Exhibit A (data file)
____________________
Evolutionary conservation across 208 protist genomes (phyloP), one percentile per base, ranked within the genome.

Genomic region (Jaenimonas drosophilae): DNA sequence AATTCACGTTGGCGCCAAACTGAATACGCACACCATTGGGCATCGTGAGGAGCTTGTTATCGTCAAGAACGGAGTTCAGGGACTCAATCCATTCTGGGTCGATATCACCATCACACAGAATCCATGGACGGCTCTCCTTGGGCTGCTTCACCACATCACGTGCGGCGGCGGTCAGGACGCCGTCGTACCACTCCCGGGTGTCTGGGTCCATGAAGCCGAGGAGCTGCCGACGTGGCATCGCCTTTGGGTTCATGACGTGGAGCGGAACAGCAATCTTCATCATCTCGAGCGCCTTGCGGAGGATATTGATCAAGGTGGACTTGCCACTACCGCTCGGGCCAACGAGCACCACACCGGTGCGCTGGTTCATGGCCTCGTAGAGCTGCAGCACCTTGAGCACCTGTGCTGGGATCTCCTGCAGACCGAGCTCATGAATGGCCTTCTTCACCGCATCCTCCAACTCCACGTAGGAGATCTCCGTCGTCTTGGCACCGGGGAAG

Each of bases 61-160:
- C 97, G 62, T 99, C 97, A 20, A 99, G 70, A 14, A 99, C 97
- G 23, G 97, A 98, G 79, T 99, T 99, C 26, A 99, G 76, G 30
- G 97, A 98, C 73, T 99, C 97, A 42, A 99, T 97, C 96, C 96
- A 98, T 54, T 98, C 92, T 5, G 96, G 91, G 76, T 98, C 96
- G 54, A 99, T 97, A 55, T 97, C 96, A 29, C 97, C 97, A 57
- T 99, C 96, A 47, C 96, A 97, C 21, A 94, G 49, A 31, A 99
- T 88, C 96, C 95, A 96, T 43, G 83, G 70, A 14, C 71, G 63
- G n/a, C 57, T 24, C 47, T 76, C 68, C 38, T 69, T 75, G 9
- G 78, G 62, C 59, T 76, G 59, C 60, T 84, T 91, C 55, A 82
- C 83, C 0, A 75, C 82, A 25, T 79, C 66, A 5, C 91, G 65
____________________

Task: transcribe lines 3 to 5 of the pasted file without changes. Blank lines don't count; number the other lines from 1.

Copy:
Each of bases 61-160:
- C 97, G 62, T 99, C 97, A 20, A 99, G 70, A 14, A 99, C 97
- G 23, G 97, A 98, G 79, T 99, T 99, C 26, A 99, G 76, G 30